. Mahwah: Lawrence Erlbaum Associates.
Kırkgöz, Y. (2007). Language planning and implementation in Turkish primary schools.
Current Issues in Language Planning, 8(2), 174-191
Krippendorff, K. (2004). Content Analysis: An Introduction to Its Methodology (2nd ed.).
Thousand Oaks, CA: Sage
Kyriacou, C., & Stephens, P. (1999). Student teachers’ concerns during teaching practice.
Evaluation and Research in Education, 13(1), 18-31.
Larsen-Freeman, D. (2000). Techniques and principles in language teaching (2nd ed).
Oxford: Oxford University Press.
Lin, H., J. Gorrell, and J. Taylor. (2002). Influence of culture and education on US and
Taiwan preservice teachers’ efficacy beliefs. The Journal of Educational Research, 96(1), 37–
Mau, R. Y. (1997). Concerns of student teachers: implications for improving the practicum.
Asia-Pacific Journal of Teacher Education, 25(1), 53-65.
Prensky, M. (2001). Digital natives, digital Immigrants. On the Horizon, 9(5).
Robson, C. (1993). Real world research: A resource for social scientists and practitioerresearchers.Oxford:
Seidlhofer, B. (2004). Research perspectives on teaching English as a lingua franca. Annual
Review of Applied Linguistics, 24, 209-239.
Seidlhofer, B. (2005). English as a lingua franca. ELT Journal, 59(4), 339-341.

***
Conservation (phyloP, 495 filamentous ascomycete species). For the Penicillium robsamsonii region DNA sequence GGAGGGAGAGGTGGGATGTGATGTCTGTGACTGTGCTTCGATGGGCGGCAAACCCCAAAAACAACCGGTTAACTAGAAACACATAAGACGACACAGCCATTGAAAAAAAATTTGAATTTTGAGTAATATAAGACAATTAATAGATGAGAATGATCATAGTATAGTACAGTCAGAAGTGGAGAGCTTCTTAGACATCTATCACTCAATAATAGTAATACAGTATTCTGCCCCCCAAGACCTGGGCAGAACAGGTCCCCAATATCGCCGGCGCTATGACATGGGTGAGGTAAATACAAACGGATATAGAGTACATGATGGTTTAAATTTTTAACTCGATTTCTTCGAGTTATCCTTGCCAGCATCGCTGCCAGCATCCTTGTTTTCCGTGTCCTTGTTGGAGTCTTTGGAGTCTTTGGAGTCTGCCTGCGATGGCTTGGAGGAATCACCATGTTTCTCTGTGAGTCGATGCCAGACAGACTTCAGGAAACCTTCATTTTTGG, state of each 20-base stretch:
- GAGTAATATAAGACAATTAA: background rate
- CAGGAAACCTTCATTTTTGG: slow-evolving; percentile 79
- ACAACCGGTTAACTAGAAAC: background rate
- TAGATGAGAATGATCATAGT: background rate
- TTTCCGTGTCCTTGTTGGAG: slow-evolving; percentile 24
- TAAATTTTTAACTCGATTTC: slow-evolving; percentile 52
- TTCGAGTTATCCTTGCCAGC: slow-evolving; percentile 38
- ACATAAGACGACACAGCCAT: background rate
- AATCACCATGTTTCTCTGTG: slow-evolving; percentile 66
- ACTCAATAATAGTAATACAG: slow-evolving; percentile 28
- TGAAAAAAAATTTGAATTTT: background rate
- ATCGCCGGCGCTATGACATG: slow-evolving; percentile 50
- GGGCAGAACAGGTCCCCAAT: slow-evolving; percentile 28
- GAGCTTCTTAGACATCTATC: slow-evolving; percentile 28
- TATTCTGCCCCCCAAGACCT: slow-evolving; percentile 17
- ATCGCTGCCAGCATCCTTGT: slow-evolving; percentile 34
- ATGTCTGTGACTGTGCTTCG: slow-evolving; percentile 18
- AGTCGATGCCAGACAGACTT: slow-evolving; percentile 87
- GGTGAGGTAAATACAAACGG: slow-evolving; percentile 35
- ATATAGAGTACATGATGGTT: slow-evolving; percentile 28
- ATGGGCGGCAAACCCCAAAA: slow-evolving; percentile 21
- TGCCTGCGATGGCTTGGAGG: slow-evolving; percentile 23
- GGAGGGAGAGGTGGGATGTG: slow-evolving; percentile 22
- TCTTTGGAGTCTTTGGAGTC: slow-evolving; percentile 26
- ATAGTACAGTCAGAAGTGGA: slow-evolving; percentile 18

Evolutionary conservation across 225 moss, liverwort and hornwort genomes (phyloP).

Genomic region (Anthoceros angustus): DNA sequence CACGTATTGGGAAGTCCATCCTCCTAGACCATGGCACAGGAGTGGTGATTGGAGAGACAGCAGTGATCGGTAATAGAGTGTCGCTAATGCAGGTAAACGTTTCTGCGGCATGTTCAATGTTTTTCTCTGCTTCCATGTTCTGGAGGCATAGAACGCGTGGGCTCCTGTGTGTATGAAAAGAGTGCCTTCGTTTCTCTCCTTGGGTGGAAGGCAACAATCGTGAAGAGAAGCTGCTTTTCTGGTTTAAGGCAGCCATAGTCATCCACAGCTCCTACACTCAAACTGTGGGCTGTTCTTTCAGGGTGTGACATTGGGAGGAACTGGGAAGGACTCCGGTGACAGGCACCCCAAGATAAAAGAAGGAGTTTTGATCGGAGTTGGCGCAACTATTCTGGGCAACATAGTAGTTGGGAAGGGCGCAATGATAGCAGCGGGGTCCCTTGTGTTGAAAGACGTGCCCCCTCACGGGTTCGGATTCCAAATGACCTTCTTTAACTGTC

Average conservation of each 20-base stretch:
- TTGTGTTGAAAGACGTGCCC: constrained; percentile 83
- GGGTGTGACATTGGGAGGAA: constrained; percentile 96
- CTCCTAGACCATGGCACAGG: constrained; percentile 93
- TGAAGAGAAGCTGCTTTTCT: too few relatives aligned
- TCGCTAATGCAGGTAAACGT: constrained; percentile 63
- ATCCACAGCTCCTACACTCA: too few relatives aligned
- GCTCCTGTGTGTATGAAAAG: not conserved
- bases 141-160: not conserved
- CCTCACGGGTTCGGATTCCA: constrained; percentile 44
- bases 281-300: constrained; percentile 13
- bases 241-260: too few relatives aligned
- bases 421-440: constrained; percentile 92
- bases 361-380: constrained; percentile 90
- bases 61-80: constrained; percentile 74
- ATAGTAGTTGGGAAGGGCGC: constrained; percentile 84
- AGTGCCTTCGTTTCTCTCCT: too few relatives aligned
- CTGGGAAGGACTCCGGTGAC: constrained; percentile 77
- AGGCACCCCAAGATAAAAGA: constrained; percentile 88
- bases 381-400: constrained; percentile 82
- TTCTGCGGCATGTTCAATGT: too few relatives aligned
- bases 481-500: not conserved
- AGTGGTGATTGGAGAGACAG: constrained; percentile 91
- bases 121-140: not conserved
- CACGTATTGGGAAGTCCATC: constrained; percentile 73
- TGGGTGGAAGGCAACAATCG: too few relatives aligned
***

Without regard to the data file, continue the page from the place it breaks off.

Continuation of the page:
Sowden, C. (2012). ELF on a mushroom: the overnight growth in English as a Lingua Franca.
ELT Journal, 66(1), 89-96. doi:10.1093/elt/ccr024
Swennen, A., Jörg, T., & Korthagen, F. (2004). Studying student teachers’ concerns,
combining image-based and more traditional research techniques. European Journal of
Teacher Education, 27(3), 265-283.
Wyatt, M. (2011). Overcoming low self-efficacy beliefs in teaching English to young
learners. International Journal of Qualitative Studies in Education, 26(2), 238-255.
Yaylı, L, & Hasirci, S. (2009). Concerns of prospective teachers of Turkish on teaching The
Journal of International Social Research, 2(9), 519-526.
How to Cite
LicenseAll papers licensed under Creative Commons 4.0 CC-BY.
- Share — copy and redistribute the material in any medium or format
- Adapt — remix, transform, and build upon the material for any purpose, even commercially.
Under the following terms:
Attribution — You must give appropriate credit, provide a link to the license, and indicate if changes were made. You may do so in any reasonable manner, but not in any way that suggests the licensor endorses you or your use.
- No additional restrictions — You may not apply legal terms or technological measures that legally restrict others from doing anything the license permits.